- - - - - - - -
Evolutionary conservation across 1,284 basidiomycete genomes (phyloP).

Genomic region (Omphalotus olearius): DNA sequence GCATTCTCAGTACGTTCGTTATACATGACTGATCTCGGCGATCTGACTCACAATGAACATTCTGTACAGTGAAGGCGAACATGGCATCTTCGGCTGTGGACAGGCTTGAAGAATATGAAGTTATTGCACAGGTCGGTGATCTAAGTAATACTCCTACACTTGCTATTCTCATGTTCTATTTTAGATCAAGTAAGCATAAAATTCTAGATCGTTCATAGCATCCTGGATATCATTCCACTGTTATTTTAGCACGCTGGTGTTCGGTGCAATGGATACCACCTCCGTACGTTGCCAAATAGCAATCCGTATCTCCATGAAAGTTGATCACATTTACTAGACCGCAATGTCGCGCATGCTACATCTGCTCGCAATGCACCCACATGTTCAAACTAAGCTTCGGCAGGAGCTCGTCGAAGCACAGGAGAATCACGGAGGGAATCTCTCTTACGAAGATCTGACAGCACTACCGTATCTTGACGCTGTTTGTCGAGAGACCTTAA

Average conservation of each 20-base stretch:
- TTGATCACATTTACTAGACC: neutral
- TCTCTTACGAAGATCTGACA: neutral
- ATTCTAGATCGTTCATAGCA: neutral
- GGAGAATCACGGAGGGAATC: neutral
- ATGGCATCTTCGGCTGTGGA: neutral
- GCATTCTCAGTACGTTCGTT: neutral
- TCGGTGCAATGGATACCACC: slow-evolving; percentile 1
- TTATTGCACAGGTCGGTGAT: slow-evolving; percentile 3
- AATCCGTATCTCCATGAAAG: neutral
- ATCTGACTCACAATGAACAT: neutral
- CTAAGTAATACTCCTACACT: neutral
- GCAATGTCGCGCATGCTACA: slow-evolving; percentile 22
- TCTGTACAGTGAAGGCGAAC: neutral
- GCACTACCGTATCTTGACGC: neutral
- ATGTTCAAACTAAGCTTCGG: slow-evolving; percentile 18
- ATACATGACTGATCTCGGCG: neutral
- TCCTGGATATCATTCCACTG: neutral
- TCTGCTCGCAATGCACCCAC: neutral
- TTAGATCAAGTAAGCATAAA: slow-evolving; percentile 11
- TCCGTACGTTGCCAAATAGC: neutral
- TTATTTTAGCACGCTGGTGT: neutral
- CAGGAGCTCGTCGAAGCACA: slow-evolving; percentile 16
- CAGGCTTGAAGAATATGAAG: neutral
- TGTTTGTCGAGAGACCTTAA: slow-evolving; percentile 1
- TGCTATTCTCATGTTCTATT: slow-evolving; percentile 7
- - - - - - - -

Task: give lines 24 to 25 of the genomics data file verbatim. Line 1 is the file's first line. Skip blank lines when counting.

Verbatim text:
- TTATTTTAGCACGCTGGTGT: neutral
- CAGGAGCTCGTCGAAGCACA: slow-evolving; percentile 16